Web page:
Aristotle, Science and Halakhah

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  1. CA says:

    >The numerous amoraim in this gemara, most clearly Rabbi Chuna’s second statement at the end of my quote, assume that when an object falls, it falls down to the ground it is directly over. Not as Newton showed, that a thrown object follows a trajectory, a parabola.

    I am sorry, can you explain how you derive this from the Gemara?

  2. micha says:

    “Rabbi Chuna said: Over there is a case where if it were to fall, the ground under it is private domain. Whereas over here if it were to fall, the ground under it was [already] public domain.”

    His assumption being that an object in motions still falls straight down, no?

    Remember also that this is a blog, and therefore a collection of posts appears with the chronologically last on top, even though the thought is developed by the author in the opposite order.

  3. CA says:

    Could it be that Rav Chuna is just asking about what airspace the object is in? The “if it were to fall” is just an imaginary way of determining that…

    Did people really believe that if I shoot an arrow, and then change my mind, the arrow will fall straight down?

  4. micha says:

    As per this post… people really thought that thrown objects “start to fall” and then fall straight down. And recent studies show that even people who catch for a living only compensate for this instinct and don’t fully overcome it. This is our instinct, how humans — even those who intellectually know better — actually relate to the world.

    There is no reason to believe Rav Chuna was talking about anything other than the natural philosophy of his day.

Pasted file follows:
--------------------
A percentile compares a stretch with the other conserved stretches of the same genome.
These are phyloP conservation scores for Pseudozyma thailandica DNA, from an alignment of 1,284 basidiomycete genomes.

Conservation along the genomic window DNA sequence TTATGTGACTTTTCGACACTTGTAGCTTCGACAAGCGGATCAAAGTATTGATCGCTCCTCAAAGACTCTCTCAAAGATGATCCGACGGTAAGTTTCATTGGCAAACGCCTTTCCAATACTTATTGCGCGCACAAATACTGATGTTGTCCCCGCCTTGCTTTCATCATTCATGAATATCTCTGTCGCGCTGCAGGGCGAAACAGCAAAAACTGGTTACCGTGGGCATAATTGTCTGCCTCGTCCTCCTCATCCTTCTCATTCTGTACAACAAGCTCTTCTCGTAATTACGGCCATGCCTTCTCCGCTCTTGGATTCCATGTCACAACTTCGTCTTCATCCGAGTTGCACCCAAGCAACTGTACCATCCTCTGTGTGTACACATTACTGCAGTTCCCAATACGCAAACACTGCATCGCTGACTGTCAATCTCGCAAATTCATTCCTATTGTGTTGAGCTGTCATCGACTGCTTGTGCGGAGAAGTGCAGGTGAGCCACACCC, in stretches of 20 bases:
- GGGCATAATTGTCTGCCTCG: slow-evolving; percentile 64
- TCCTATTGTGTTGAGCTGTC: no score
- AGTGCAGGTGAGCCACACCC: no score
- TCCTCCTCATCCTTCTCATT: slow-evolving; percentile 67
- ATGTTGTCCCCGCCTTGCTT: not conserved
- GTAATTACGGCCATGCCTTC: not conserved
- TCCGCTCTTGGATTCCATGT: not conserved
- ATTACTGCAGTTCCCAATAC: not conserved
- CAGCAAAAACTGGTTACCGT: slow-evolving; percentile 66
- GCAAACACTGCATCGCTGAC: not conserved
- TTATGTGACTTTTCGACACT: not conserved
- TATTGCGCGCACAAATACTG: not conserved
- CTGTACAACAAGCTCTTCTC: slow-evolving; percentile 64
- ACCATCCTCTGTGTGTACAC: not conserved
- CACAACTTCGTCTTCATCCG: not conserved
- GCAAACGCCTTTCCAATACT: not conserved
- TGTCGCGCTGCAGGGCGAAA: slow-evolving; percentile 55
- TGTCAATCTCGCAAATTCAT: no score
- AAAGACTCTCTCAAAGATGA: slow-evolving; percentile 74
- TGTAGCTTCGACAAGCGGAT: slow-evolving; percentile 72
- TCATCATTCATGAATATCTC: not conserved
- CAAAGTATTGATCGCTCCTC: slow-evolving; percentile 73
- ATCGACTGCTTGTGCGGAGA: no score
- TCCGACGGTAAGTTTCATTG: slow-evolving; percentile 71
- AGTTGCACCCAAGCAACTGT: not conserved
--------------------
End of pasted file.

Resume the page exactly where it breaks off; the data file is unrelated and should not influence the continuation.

5. CA says:

    An object flies from reshus ha’yochid to reshus ha’rabbim, and before it crosses the boundary, I remember it’s Shabbos — so, “Rabbi Chuna said: Over there is a case where if it were to fall, the ground under it is private domain…”. Why does he say, “if it were to fall”? Why would it fall? Is the assumption that if I stop desiring the object to keep moving, it will fall down immediately? But then the object doesn’t cross into reshus ha’rabbim, and there is no melacha…

    So, what’s the point in asking what would happen if the object fell? How is the object going to fall?

    To me, the pshat seems to be that Rav Chuna is asking where the object is — in reshus ha’rabbim or rh”y.

    You needed modern psychology to tell you how baseball players think. But my intuitive folk psychology tells me that they just catch the ball based on prediction of its trajectory, and if I look at the pictures of ball flying (or watch a baseball match), I see that it flies at an arch. So, why should I take a modern scientist’s word over my instincts about how other people think?

  6. CA says:

    It just seems that the phraseology “if the object were to fall” is much closer in its meaning to “if the object stopped in the air and fell” as opposed to “if the object started on its downward motion”. You can imagine the same lexicon in determining what the citizenship of a child born on an an airplane is: “If the plane were to land, which country would it land?” The assumption is not that when airplane lands, it drops straight down…

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